Last week, I gave you an overview of the changes coming with the end of the federal public health emergency (PHE), highlighting some shifts in publicly available COVID-19 services and data. This week, I’d like to focus on the health equity implications of the PHE’s end.
COVID-19 led the U.S. healthcare system to do something unprecedented: make key health services freely available to all Americans. Of course, this only applied to a few specific COVID-related items—vaccines, tests, Paxlovid—and people still had to jump through a lot of hoops to get them. But it’s still a big deal, compared to how fractured our healthcare is for everything else.
The PHE allowed the U.S. to make those COVID-19 services free by giving the federal government authority to buy them in bulk. The federal government also provided funding to help get those vaccines, tests, and treatments to people, through programs like mass vaccination sites and mobile Paxlovid delivery. Through these programs, healthcare and public health workers got the resources to be creative about breaking down access barriers.
Now that the emergency is ending, those extra supplies and resources are going away. COVID-19 is going to be treated like any other disease. And as a result, people who are already vulnerable to other health issues will become more at risk for COVID-19.
I wrote about this health equity problem in a recent story for Amsterdam News, a local paper in New York City that serves the city’s Black community. The story talks about how COVID-19 services in NYC are changing with the end of the PHE, and who will be most impacted by those changes. It’s part of a larger series in the paper covering the PHE’s end.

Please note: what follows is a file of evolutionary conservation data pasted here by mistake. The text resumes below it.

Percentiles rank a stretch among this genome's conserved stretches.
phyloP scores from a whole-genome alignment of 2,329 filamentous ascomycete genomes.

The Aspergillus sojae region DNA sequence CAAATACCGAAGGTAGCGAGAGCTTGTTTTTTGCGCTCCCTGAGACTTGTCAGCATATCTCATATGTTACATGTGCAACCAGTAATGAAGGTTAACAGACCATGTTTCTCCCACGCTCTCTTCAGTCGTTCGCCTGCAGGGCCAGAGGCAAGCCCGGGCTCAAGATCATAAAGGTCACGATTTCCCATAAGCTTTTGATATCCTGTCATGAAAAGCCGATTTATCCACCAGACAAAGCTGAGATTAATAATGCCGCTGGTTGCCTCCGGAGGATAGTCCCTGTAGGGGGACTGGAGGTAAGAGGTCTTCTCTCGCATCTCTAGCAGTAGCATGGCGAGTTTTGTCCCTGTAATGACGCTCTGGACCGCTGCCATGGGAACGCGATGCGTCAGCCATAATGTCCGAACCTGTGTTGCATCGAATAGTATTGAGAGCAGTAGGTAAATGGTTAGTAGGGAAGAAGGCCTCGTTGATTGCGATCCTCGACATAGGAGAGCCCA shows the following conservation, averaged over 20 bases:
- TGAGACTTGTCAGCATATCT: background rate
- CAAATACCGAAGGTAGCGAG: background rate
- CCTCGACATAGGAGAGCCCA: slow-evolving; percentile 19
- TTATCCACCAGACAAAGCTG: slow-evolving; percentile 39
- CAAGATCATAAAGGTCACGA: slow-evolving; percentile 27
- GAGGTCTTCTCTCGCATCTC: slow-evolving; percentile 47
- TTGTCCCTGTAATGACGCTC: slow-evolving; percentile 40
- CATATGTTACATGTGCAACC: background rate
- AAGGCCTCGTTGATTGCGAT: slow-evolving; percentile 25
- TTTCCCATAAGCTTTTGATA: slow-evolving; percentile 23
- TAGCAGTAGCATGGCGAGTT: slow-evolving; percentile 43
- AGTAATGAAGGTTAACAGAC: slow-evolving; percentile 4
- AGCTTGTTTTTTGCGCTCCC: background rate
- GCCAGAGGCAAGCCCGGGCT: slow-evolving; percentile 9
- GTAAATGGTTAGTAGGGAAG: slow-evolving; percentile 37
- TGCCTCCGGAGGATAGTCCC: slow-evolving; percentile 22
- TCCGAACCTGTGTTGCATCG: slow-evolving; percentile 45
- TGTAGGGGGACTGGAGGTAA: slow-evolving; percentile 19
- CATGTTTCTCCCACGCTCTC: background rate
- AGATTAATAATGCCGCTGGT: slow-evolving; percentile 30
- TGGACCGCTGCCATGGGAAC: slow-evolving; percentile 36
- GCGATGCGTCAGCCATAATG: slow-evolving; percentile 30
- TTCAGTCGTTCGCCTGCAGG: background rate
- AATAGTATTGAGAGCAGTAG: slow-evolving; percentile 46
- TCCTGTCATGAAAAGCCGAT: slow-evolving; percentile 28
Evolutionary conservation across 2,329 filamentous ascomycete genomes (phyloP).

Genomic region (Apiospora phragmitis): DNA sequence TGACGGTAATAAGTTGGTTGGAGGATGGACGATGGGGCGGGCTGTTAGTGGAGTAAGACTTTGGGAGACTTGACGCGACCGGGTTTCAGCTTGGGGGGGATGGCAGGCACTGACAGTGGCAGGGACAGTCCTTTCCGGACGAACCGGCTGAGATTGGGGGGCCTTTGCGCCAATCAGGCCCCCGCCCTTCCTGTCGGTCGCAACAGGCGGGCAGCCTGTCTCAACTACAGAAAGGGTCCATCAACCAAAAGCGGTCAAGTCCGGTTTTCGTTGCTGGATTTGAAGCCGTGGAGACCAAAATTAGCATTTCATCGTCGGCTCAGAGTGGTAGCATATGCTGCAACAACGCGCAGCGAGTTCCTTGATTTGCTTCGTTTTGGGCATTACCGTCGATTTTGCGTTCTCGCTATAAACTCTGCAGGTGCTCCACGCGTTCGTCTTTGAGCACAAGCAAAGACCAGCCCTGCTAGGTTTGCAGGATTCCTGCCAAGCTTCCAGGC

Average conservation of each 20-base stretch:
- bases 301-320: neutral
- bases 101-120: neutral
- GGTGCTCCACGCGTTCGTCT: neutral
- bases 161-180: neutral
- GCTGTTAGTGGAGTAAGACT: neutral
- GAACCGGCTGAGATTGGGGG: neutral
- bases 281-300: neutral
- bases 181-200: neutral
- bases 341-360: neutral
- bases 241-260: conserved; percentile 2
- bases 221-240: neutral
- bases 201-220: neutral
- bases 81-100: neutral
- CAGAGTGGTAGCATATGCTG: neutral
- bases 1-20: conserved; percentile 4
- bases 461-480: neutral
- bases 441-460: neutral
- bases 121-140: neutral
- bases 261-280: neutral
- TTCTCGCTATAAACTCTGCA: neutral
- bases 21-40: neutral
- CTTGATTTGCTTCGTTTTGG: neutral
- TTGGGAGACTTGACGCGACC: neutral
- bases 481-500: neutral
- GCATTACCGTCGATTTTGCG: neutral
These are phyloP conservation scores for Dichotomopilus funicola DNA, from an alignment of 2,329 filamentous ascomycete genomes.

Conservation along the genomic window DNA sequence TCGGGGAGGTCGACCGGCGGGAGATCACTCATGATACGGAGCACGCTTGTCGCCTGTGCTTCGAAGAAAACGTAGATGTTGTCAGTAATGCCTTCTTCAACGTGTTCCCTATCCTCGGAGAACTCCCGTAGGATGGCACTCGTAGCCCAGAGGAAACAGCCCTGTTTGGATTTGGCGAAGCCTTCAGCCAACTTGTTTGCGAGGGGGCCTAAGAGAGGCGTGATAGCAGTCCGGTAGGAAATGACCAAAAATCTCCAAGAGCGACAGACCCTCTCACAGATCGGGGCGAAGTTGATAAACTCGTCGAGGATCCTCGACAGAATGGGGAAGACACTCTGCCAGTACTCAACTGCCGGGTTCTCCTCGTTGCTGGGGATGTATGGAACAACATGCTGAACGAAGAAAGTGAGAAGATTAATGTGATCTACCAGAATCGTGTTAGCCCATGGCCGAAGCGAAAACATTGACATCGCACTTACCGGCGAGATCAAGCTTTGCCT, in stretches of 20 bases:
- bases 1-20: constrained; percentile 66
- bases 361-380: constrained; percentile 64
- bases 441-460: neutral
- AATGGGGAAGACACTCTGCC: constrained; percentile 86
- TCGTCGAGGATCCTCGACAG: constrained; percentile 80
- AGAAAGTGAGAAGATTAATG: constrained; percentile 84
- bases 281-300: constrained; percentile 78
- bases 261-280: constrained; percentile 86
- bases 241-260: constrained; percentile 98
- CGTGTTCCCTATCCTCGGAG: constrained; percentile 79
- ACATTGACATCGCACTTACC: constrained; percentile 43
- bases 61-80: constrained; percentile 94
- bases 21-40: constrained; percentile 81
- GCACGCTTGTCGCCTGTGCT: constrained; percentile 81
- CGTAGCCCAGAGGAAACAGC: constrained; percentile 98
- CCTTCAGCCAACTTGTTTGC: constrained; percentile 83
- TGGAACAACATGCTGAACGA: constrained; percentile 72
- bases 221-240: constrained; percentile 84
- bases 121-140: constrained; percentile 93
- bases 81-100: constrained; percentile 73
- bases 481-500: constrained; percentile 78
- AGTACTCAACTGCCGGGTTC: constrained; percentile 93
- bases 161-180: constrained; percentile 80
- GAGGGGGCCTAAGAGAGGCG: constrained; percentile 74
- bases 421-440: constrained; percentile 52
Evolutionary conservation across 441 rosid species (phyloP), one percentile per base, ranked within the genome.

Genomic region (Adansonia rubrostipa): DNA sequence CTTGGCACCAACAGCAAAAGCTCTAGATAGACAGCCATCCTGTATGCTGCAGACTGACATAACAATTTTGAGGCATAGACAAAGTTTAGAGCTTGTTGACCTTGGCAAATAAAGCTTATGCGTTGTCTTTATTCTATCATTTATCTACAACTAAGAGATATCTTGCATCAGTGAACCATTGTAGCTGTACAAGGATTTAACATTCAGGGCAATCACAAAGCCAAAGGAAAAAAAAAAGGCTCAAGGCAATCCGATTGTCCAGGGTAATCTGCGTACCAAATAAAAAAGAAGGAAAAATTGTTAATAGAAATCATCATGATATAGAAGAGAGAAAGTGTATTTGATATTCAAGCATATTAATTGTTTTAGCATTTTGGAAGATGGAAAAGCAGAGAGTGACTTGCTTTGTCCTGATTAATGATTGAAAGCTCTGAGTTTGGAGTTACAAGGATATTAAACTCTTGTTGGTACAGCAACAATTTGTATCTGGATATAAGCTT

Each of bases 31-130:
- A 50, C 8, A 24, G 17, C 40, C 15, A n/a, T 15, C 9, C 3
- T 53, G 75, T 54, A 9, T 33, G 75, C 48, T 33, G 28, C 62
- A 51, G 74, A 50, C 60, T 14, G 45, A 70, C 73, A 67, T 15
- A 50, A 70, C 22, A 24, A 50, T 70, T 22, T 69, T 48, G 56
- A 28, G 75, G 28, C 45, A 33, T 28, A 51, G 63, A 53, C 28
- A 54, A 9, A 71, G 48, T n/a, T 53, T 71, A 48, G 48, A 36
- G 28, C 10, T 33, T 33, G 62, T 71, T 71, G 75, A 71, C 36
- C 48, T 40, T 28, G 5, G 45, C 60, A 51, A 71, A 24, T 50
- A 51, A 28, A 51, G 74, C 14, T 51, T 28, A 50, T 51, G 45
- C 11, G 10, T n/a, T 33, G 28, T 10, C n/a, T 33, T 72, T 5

Most of the story is NYC-specific, but I wanted to share a few paragraphs that I think will resonate more widely:
Jasmin Smith, a former contact tracer who lives in Brooklyn, worries that diminished public resources will contribute to increased COVID-19 spread and make it harder for people with existing health conditions to participate in common activities, like taking the subway or going to the grocery store.
COVID-19 safety measures “make the world more open to people like myself who are COVID-conscious and people who might be immunocomprmised, disabled, chronically ill,” Smith said. “When those things go away, your world becomes smaller and smaller.”
The ending federal public health emergency has also contributed to widespread confusion and anxiety about COVID-19 services, [said Dr. Wafaa El-Sadr, a professor of epidemiology and global health at Columbia University’s Mailman School of Public Health]. “People have so many questions about this transition,” she said, and local leaders could do more to answer these questions for New Yorkers.
The near future of COVID-19 care in the U.S. could reflect existing health disparities for other endemic diseases, like the seasonal flu and HIV/AIDS, [said Steven Thrasher, a professor at Northwestern University and author of the book, The Viral Underclass]. For example, people with insurance and a primary care physician are more likely to get their annual flu shots, he said, while those without are more likely to face severe outcomes from the disease.
After May 11, COVID-19 outcomes are likely to fall along similar lines. “More people have died of AIDS after there were HIV medications,” Thrasher said. “More people have died of COVID when there were vaccines in this country than before.”
For more news and commentary on COVID-19 emergencies ending, I recommend:
- Other stories in Amsterdam News’ The Long Emergency series
- Only the Global-Health Emergency Has Ended (The Atlantic)
- Does the end of Covid emergency declarations mean the pandemic is over? (STAT News)
- End of PHE: A shift in data (Your Local Epidemiologist)
- The Sociological Production of the End of the Pandemic (Death Panel)